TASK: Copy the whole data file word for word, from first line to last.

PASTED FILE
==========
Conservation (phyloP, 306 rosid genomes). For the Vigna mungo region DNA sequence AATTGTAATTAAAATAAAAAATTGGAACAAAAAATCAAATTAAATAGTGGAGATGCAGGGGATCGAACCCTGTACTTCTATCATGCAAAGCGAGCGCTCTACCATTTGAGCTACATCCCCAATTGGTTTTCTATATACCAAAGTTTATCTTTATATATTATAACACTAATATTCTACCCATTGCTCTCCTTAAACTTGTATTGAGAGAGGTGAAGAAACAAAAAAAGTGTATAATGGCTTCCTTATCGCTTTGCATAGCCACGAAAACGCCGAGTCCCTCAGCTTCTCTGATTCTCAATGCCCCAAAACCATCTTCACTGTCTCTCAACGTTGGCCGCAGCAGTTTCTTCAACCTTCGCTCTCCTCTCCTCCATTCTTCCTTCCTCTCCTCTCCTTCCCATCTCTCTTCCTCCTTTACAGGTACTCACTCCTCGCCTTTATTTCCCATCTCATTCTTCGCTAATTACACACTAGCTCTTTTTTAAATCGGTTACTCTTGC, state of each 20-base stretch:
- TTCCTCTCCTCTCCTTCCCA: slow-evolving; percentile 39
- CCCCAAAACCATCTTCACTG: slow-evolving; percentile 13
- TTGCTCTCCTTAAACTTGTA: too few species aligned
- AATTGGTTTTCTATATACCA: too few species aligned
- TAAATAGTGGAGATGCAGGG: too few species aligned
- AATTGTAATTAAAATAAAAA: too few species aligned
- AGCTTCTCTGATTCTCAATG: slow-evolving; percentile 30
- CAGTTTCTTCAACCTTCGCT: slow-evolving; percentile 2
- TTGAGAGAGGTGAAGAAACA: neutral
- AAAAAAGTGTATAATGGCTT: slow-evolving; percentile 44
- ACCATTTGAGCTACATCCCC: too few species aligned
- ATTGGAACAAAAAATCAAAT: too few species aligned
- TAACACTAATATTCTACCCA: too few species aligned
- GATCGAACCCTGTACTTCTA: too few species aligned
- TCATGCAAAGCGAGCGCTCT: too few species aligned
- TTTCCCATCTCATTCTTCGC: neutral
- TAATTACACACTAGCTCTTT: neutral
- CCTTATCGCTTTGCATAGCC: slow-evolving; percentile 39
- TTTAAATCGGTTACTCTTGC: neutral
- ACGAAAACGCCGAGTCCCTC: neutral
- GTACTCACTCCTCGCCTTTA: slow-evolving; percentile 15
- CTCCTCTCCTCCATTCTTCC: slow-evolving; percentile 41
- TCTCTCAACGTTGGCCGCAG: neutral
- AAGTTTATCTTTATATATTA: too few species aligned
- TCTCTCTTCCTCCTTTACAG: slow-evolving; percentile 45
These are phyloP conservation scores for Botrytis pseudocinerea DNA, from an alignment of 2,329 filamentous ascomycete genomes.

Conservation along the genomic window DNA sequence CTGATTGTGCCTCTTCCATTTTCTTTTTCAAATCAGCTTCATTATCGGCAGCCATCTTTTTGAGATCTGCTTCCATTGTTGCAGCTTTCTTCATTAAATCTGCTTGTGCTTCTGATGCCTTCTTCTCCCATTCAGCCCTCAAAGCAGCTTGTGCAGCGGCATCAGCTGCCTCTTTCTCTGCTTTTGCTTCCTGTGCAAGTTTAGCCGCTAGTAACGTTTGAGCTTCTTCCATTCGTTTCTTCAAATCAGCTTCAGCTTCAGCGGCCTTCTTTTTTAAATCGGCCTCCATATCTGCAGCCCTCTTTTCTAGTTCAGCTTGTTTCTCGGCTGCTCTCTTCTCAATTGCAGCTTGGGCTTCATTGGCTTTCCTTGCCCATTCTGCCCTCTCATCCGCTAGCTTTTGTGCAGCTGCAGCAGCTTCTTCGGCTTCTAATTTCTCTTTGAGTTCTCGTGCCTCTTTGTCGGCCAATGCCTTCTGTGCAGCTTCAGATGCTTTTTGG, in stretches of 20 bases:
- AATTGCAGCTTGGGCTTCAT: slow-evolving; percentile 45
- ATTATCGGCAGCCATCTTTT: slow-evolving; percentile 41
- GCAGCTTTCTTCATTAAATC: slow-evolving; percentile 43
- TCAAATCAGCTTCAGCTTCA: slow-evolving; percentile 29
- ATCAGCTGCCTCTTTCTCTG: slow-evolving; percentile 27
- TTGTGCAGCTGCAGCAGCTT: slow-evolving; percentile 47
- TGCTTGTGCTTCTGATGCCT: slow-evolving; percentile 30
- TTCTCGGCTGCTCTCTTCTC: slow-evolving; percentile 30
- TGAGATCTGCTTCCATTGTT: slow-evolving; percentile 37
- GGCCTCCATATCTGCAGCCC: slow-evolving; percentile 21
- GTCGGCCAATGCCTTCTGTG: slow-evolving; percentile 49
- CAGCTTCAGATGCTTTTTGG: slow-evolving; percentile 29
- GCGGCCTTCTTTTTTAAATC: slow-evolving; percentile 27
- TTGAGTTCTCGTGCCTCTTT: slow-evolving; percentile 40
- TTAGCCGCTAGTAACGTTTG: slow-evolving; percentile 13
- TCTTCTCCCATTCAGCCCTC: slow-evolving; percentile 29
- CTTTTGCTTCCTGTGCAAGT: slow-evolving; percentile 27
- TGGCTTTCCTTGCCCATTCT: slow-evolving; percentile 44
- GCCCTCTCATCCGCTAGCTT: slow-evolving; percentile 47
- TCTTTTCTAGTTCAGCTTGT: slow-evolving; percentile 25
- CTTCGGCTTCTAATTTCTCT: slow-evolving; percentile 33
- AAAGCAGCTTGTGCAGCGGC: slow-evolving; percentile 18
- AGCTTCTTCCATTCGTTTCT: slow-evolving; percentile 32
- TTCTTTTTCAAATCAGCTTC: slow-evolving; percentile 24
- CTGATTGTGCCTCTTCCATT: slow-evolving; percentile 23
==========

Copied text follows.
Conservation (phyloP, 306 rosid genomes). For the Vigna mungo region DNA sequence AATTGTAATTAAAATAAAAAATTGGAACAAAAAATCAAATTAAATAGTGGAGATGCAGGGGATCGAACCCTGTACTTCTATCATGCAAAGCGAGCGCTCTACCATTTGAGCTACATCCCCAATTGGTTTTCTATATACCAAAGTTTATCTTTATATATTATAACACTAATATTCTACCCATTGCTCTCCTTAAACTTGTATTGAGAGAGGTGAAGAAACAAAAAAAGTGTATAATGGCTTCCTTATCGCTTTGCATAGCCACGAAAACGCCGAGTCCCTCAGCTTCTCTGATTCTCAATGCCCCAAAACCATCTTCACTGTCTCTCAACGTTGGCCGCAGCAGTTTCTTCAACCTTCGCTCTCCTCTCCTCCATTCTTCCTTCCTCTCCTCTCCTTCCCATCTCTCTTCCTCCTTTACAGGTACTCACTCCTCGCCTTTATTTCCCATCTCATTCTTCGCTAATTACACACTAGCTCTTTTTTAAATCGGTTACTCTTGC, state of each 20-base stretch:
- TTCCTCTCCTCTCCTTCCCA: slow-evolving; percentile 39
- CCCCAAAACCATCTTCACTG: slow-evolving; percentile 13
- TTGCTCTCCTTAAACTTGTA: too few species aligned
- AATTGGTTTTCTATATACCA: too few species aligned
- TAAATAGTGGAGATGCAGGG: too few species aligned
- AATTGTAATTAAAATAAAAA: too few species aligned
- AGCTTCTCTGATTCTCAATG: slow-evolving; percentile 30
- CAGTTTCTTCAACCTTCGCT: slow-evolving; percentile 2
- TTGAGAGAGGTGAAGAAACA: neutral
- AAAAAAGTGTATAATGGCTT: slow-evolving; percentile 44
- ACCATTTGAGCTACATCCCC: too few species aligned
- ATTGGAACAAAAAATCAAAT: too few species aligned
- TAACACTAATATTCTACCCA: too few species aligned
- GATCGAACCCTGTACTTCTA: too few species aligned
- TCATGCAAAGCGAGCGCTCT: too few species aligned
- TTTCCCATCTCATTCTTCGC: neutral
- TAATTACACACTAGCTCTTT: neutral
- CCTTATCGCTTTGCATAGCC: slow-evolving; percentile 39
- TTTAAATCGGTTACTCTTGC: neutral
- ACGAAAACGCCGAGTCCCTC: neutral
- GTACTCACTCCTCGCCTTTA: slow-evolving; percentile 15
- CTCCTCTCCTCCATTCTTCC: slow-evolving; percentile 41
- TCTCTCAACGTTGGCCGCAG: neutral
- AAGTTTATCTTTATATATTA: too few species aligned
- TCTCTCTTCCTCCTTTACAG: slow-evolving; percentile 45
These are phyloP conservation scores for Botrytis pseudocinerea DNA, from an alignment of 2,329 filamentous ascomycete genomes.

Conservation along the genomic window DNA sequence CTGATTGTGCCTCTTCCATTTTCTTTTTCAAATCAGCTTCATTATCGGCAGCCATCTTTTTGAGATCTGCTTCCATTGTTGCAGCTTTCTTCATTAAATCTGCTTGTGCTTCTGATGCCTTCTTCTCCCATTCAGCCCTCAAAGCAGCTTGTGCAGCGGCATCAGCTGCCTCTTTCTCTGCTTTTGCTTCCTGTGCAAGTTTAGCCGCTAGTAACGTTTGAGCTTCTTCCATTCGTTTCTTCAAATCAGCTTCAGCTTCAGCGGCCTTCTTTTTTAAATCGGCCTCCATATCTGCAGCCCTCTTTTCTAGTTCAGCTTGTTTCTCGGCTGCTCTCTTCTCAATTGCAGCTTGGGCTTCATTGGCTTTCCTTGCCCATTCTGCCCTCTCATCCGCTAGCTTTTGTGCAGCTGCAGCAGCTTCTTCGGCTTCTAATTTCTCTTTGAGTTCTCGTGCCTCTTTGTCGGCCAATGCCTTCTGTGCAGCTTCAGATGCTTTTTGG, in stretches of 20 bases:
- AATTGCAGCTTGGGCTTCAT: slow-evolving; percentile 45
- ATTATCGGCAGCCATCTTTT: slow-evolving; percentile 41
- GCAGCTTTCTTCATTAAATC: slow-evolving; percentile 43
- TCAAATCAGCTTCAGCTTCA: slow-evolving; percentile 29
- ATCAGCTGCCTCTTTCTCTG: slow-evolving; percentile 27
- TTGTGCAGCTGCAGCAGCTT: slow-evolving; percentile 47
- TGCTTGTGCTTCTGATGCCT: slow-evolving; percentile 30
- TTCTCGGCTGCTCTCTTCTC: slow-evolving; percentile 30
- TGAGATCTGCTTCCATTGTT: slow-evolving; percentile 37
- GGCCTCCATATCTGCAGCCC: slow-evolving; percentile 21
- GTCGGCCAATGCCTTCTGTG: slow-evolving; percentile 49
- CAGCTTCAGATGCTTTTTGG: slow-evolving; percentile 29
- GCGGCCTTCTTTTTTAAATC: slow-evolving; percentile 27
- TTGAGTTCTCGTGCCTCTTT: slow-evolving; percentile 40
- TTAGCCGCTAGTAACGTTTG: slow-evolving; percentile 13
- TCTTCTCCCATTCAGCCCTC: slow-evolving; percentile 29
- CTTTTGCTTCCTGTGCAAGT: slow-evolving; percentile 27
- TGGCTTTCCTTGCCCATTCT: slow-evolving; percentile 44
- GCCCTCTCATCCGCTAGCTT: slow-evolving; percentile 47
- TCTTTTCTAGTTCAGCTTGT: slow-evolving; percentile 25
- CTTCGGCTTCTAATTTCTCT: slow-evolving; percentile 33
- AAAGCAGCTTGTGCAGCGGC: slow-evolving; percentile 18
- AGCTTCTTCCATTCGTTTCT: slow-evolving; percentile 32
- TTCTTTTTCAAATCAGCTTC: slow-evolving; percentile 24
- CTGATTGTGCCTCTTCCATT: slow-evolving; percentile 23